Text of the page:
Perspectives Daily

AHA Member Spotlight: Nicholas Ostrum

Matthew Keough | Feb 5, 2021

Nicholas Ostrum is an adjunct instructor at the University of New Orleans, Xavier University of Louisiana, and Clark State Community College. He lives in New Orleans, Louisiana, and has been a member since 2009.


Nicholas Ostrum

Alma maters: BA (liberal arts), Sarah Lawrence College, 2006; MA (history), State University of New York, Stony Brook, 2012; PhD (history), State University of New York, Stony Brook, 2017

Fields of Interest: Germany, Europe, energy and trade, foreign relations, globalization

Describe your career path. What led you to where you are today?

In my final year of undergraduate study, a favorite professor, David Castriota, advised me to take a modern language in addition to the Latin and Old English I had already pursued. I was hoping to become an ancient art historian, medievalist, or something along those lines. In my final year of college, therefore, I took my first German course. After graduating I spent a few months in a language immersion program in Germany, returned to New York and, after a year of unfulfilling generic office work, found a position at the Museum of Jewish Heritage: A Living Memorial to the Holocaust. This is where I gained my first real postcollegiate exposure to academic debates about contemporary history and Holocaust education. And this is where I decided to pursue a PhD in German history.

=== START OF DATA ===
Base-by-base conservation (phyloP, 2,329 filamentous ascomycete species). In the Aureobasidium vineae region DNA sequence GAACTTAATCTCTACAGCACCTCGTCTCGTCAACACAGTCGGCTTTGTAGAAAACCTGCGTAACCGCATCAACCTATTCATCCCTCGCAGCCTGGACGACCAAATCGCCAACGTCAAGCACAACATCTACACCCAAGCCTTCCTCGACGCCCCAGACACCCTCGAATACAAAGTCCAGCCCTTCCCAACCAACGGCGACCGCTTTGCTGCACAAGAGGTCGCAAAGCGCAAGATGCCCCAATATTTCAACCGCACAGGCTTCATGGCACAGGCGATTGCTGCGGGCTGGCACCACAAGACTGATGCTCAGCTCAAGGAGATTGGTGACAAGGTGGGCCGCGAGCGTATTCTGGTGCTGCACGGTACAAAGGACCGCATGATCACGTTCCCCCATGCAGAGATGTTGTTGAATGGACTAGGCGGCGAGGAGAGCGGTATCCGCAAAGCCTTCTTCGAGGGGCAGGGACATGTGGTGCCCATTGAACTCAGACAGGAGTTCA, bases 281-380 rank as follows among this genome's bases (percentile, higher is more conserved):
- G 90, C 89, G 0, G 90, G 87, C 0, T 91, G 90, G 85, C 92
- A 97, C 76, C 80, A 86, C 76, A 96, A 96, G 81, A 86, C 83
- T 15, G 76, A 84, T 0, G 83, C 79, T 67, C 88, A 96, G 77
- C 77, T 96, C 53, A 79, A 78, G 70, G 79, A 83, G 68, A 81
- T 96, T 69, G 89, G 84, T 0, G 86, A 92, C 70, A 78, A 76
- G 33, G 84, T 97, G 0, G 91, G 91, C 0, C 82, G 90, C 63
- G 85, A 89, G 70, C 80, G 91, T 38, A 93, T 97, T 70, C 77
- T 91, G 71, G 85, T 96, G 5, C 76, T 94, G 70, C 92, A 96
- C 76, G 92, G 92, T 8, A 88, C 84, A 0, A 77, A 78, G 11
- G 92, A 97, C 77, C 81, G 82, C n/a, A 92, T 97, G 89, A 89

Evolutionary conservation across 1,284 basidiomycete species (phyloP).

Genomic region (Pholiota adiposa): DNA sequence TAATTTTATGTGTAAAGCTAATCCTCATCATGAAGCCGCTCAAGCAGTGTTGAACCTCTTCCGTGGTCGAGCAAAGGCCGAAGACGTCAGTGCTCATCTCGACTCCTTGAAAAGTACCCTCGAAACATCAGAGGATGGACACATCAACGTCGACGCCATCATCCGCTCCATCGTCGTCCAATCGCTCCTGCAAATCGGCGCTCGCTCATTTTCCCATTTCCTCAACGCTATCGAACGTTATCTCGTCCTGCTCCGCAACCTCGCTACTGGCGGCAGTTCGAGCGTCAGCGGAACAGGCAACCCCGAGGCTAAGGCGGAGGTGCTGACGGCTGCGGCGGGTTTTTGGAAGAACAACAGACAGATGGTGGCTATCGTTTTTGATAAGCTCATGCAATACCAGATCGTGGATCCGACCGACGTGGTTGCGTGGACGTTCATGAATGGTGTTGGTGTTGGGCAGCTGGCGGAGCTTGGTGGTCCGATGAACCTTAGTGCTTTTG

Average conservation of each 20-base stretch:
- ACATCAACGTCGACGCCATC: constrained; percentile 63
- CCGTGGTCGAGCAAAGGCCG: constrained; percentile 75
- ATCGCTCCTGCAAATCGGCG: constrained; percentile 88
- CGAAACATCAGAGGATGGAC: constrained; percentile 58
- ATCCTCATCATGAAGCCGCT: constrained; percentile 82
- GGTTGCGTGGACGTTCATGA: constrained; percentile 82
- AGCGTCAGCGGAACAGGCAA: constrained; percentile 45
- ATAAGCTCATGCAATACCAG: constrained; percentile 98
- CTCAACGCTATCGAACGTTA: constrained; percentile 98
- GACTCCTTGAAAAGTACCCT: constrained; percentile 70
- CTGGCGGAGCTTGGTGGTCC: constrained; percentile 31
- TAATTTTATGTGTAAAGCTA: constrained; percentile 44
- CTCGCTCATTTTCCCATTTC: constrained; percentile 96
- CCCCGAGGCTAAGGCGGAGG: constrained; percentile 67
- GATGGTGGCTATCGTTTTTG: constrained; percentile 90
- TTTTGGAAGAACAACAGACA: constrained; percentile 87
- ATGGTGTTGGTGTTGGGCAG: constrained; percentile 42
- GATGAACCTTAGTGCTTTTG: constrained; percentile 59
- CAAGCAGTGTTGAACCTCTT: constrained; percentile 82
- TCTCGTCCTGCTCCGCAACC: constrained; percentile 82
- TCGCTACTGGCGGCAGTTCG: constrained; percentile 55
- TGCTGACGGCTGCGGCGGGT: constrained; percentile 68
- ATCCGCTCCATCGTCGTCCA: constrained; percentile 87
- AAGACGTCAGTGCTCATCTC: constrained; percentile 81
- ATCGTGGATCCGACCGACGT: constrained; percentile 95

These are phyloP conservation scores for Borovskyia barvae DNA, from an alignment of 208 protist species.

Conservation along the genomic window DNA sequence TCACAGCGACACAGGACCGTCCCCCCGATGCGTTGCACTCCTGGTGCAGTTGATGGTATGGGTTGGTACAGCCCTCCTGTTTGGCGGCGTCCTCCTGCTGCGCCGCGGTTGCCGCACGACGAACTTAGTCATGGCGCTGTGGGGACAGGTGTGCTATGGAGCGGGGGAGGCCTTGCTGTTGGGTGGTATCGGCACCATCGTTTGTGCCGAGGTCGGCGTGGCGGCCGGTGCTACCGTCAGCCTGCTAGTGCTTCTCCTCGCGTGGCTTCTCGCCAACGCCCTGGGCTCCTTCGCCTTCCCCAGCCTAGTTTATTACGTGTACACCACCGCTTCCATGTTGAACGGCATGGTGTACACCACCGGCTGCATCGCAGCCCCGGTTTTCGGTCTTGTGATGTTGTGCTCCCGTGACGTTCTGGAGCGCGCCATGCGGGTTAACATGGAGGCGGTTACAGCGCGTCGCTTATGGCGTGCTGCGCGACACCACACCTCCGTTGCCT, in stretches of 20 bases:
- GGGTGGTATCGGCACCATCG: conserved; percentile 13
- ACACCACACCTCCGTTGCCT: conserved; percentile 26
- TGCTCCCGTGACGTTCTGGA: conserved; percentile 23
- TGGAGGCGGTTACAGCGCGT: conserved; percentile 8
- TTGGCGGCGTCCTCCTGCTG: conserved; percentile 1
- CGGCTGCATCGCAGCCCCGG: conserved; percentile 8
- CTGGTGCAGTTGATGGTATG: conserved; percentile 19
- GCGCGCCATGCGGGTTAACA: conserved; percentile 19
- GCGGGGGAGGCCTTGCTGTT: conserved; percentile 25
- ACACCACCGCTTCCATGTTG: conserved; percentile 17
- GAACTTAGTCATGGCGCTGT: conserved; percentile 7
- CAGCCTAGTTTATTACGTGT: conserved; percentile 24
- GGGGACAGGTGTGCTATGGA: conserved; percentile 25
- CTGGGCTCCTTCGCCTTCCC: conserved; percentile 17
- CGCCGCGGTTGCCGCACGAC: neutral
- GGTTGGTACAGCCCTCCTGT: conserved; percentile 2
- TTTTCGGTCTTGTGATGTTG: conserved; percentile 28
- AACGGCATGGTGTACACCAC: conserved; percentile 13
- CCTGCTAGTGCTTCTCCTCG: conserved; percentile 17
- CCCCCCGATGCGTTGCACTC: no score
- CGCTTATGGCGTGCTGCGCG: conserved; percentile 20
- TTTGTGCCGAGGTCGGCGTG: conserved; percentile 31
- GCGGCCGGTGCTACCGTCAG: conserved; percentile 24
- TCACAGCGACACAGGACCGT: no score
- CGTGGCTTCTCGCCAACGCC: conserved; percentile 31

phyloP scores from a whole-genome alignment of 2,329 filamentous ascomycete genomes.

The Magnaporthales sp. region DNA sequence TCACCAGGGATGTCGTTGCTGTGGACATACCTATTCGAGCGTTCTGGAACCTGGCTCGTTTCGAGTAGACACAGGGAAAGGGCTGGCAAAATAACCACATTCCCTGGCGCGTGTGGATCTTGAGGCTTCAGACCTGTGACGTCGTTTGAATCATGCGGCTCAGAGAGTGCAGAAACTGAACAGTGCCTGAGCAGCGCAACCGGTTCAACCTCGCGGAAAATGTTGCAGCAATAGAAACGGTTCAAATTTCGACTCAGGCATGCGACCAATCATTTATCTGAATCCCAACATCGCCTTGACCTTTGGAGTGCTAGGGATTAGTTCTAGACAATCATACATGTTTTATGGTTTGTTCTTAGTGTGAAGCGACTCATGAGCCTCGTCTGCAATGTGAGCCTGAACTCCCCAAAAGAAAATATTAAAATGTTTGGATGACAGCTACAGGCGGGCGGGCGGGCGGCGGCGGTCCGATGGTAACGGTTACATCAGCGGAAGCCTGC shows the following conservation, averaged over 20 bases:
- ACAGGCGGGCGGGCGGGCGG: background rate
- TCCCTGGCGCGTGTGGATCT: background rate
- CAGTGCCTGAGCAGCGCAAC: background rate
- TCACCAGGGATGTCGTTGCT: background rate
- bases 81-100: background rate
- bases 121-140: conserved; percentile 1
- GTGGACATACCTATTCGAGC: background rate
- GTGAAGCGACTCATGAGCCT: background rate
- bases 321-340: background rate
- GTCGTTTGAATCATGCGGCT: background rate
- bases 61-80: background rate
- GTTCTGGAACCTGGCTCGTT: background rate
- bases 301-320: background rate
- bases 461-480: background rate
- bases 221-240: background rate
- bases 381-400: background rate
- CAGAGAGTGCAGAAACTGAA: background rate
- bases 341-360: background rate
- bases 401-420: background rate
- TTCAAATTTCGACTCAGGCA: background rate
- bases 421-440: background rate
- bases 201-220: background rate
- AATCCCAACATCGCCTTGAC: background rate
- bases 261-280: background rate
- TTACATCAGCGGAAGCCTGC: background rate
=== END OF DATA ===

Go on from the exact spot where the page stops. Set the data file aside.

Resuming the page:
What projects are you currently working on?

I am currently working on a project that examines West Germany’s navigation of the global petroleum economy with a special focus on Syria, Libya, and Nigeria. The Syria and Libya portions are based on my dissertation and have since been refined in a series of papers and pending publications. The Nigeria portion is based on research I began last summer and will continue once this Covid situation gets under control.

Have your interests evolved since graduation? If so, how?

Absolutely they have. Since then, I have expanded my focus from petroleum flows to broader patterns of trade, development aid, and geopolitics. I have also opened my investigation to a wider swath of the globe.

What’s the most fascinating thing you’ve ever found at the archives or while doing research?

I am not the first to say it, but this is a really challenging question. One of the most interesting finds I have revisited lately is a document from the German Ambassador to Libya, Günther Franz Werner, in which he laments recent Libyanization efforts as a “kind of absurd theatre,” “perverted fascism,” and a step toward “white slavery.” This document is not just hyperbolic, albeit in response to a confusing and chaotic situation. It also introduced me to a new line of inquiry: Why did German representatives in certain countries seem to accept indigenization and nationalization programs, but not those in others? The intensity and timing of such policies certainly played a role, but only a partial one.

Is there an article, book, movie, blog etc. that you could recommend to fellow AHA members?

Son of Saul (László Nemes, 2015) is one of the most challenging, disturbing, and effective movie portrayals of the Shoah I have encountered yet. I used it in my last course on the Holocaust, and students really responded to it.

Why is membership in the AHA important to you?

I appreciate the AHA’s advocacy for historians and history education. And, especially through publications such as the AHR, being a member keeps me in the loop about research outside of my immediate field.

AHA members are involved in all fields of history, with wide-ranging specializations, interests, and areas of employment. To recognize our talented and eclectic membership, Perspectives Daily features a regular AHA Member Spotlight series.

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